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Merkle Trees

Merkle Trees allow blockchains to be both more efficient and trustworthy. Merkle Trees can save on memory and processing power while maintaining security.

5 min read

To deeply understand how blockchains work, you need to understand some of its fundamental infrastructure, and it doesn’t get more fundamental than Merkle Trees. In this article, we get to the root of how blockchains work by digging into Merkle Trees.  


On a centralized network, efficiently organizing data isn’t that big of a deal because you only need one copy of it and users generally trust the data is valid. In a decentralized blockchain network, efficiently organizing data is everything—every node in the network needs a copy of or at least access to all the data at all times. Because there is no central authority, blockchain users also need a way to verify if the information they are receiving is true. Enter Merkle Trees.

What are Merkle Trees?

Merkle Trees allow blockchains to be both more efficient and trustworthy. By organizing data in a certain way, Merkle Trees can save on memory and processing power while keeping everything secure.  The security comes from cryptography and hash functions, which we explain more below.

Hash functions

A critical component of Merkle Trees and cryptography, in general, is hashing.  A hash function is a process converts information into a unique set of letters and numbers. The unique string is called a hash. If even a tiny bit of the input changes, the hash output will change completely. A cryptographic hash function is a one-way function—easy to put information in, but nearly impossible to get that information out. Merkle Trees rely on both of these features to organize and verify data.

How are Merkle Trees organized?

Merkle Trees make blockchains more scalable by splitting up data into different pieces. In its most basic form, a Merkle Tree looks a bit like a Christmas tree with each ‘parent’ node having exactly two ‘child’ nodes. The hash of two child nodes creates the hash of the parent node. The process of hashing goes all the way up the tree until you end up at one ‘root’ hash at the top. Nearly any amount of data can be put into a Merkle Tree, but it will always end up in a root hash at the top.  

How does it work?

In a Merkle Tree, data such as transactions in a smart contract or between accounts are hashed or turned into a string of numbers and letters. That hash is then hashed again, but this time in combination with the hash of the data next to it in the tree—its ‘sibling’. The new hash of the two siblings creates a new hash of the ‘parent.’ This process of hashing goes all the way up the tree until it reaches the one root hash at the very top.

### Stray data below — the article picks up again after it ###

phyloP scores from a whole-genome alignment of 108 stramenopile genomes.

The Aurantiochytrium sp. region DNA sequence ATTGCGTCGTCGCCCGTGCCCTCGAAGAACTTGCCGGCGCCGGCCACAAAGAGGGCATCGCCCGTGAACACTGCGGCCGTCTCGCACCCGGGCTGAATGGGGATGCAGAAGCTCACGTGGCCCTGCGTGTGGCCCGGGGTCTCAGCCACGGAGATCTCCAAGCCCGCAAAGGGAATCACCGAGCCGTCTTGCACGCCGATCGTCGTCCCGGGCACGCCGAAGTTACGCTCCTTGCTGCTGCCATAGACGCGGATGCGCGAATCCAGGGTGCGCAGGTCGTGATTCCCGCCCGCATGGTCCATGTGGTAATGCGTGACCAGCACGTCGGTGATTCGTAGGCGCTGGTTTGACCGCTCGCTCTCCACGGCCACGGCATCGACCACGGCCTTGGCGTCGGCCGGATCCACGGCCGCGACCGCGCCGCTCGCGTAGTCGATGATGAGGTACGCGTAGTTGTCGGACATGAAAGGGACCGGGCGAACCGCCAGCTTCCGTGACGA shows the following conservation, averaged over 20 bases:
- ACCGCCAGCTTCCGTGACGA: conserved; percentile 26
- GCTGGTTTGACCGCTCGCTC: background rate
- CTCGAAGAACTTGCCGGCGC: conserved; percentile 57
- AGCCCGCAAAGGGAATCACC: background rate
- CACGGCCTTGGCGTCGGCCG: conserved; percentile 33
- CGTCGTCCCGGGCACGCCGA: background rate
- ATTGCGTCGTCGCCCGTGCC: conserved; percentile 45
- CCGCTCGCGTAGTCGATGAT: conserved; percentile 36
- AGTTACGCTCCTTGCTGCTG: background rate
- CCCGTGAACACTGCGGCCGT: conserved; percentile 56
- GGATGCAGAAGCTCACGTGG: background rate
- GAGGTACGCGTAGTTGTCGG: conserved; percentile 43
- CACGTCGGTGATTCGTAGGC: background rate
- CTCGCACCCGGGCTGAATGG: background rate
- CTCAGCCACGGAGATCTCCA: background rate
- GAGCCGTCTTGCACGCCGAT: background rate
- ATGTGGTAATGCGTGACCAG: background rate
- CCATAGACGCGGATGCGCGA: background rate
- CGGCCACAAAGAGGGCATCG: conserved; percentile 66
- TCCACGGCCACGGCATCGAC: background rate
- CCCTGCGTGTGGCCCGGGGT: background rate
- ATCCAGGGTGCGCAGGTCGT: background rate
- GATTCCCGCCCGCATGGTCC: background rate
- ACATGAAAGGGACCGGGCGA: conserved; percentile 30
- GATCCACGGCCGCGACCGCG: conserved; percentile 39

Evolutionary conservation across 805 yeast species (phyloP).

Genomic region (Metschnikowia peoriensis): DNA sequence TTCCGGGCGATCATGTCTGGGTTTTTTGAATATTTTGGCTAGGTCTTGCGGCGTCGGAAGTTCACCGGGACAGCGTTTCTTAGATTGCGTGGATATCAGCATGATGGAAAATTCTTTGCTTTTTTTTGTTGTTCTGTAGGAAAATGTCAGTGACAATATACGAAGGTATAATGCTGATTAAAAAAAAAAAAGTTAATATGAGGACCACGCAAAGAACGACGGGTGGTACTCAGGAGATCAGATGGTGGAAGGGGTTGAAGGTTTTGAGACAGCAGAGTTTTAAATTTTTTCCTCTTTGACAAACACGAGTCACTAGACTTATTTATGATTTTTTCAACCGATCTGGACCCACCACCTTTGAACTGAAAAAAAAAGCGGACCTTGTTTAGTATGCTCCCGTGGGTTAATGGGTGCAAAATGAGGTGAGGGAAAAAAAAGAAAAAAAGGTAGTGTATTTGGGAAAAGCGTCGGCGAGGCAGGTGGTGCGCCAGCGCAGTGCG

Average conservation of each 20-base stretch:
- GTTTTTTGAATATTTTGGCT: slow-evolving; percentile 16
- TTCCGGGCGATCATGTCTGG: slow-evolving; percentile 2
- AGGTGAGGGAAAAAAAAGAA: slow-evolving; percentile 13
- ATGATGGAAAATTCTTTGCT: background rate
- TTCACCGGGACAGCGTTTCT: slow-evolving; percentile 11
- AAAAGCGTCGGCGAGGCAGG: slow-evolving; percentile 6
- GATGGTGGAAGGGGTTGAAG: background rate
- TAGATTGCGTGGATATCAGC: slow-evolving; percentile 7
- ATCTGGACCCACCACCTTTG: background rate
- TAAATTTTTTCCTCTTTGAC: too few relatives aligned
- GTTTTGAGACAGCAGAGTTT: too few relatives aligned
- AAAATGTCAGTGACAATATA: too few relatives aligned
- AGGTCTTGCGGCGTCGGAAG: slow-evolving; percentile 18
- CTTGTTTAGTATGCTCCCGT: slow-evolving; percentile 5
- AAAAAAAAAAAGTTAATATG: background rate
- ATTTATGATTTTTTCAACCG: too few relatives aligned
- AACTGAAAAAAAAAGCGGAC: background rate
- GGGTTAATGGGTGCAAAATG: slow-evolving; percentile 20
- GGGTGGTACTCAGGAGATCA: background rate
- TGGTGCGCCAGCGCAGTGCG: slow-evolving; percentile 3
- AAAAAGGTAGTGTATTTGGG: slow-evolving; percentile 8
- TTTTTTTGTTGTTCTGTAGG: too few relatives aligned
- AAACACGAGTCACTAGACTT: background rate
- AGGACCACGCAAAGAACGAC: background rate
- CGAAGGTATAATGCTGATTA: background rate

Remember that changing any part of the input of a hash will dramatically change its output. Knowing this, we also know that changing any data in the Merkle Tree causes its hash to change and the hash of the parent node to change—eventually causing a change in the root hash. This property ensures that information in the Merkle Tree is frozen and cannot be changed, but it can be checked and verified.

What are Merkle Proofs?

Merkle Trees neatly organize data to be recovered later, but Merkle Proofs are used to actually verify the information is true. A Merkle Proof uses the piece of information you are examining and all the ‘branches’ of the tree connected to it going up to the root hash. If the hash is consistent from that branch to the root then it is true. If the root hash doesn’t match, then data has been tampered with.

Instead of needing to verify all the information in the whole tree, Merkle Proofs only need enough computing power to verify a small amount of data to see if it is true. 

Who invented Merkle Trees?

Merkle Trees are named after Ralph Merkle, a computer scientist, and professor who invented public-key cryptography and cryptographic hashing along with Merkle Trees themselves. The concept was invented in 1987.

Did you know?

Our example refers to the most basic version of Merkle Trees called Binary Merkle Trees with only two child nodes for each parent, but it can get much more complicated than that with many more child nodes per parent. Since

Ethereum has to process transactions for smart contracts, it uses a more complex type of Merkle Tree called Patricia Trees.

What’s so special about it?

Blockchains like Ethereum have to store, process, and verify the data of nearly 9 million blocks—each containing hundreds of thousands of transactions. Even a relatively simple blockchain such as Bitcoin has hundreds of thousands of blocks and thousands of transactions in each block. Merkle Trees allow that to happen, without the need for vast computing power. 

What else is different?

Merkle Proofs are used in blockchain light clients. These less memory-intensive programs allow people to participate in the blockchain without needing to download every transaction and all the data from every block. Light clients simply need to know the root hash for each block then use Merkle Proofs to verify information when needed. 

The future

Blockchains like Ethereum are still not scalable even with Merkle Trees so this fundamental cryptographic tool is not going away anytime soon. No matter how big the forest grows, it will always need its roots. 

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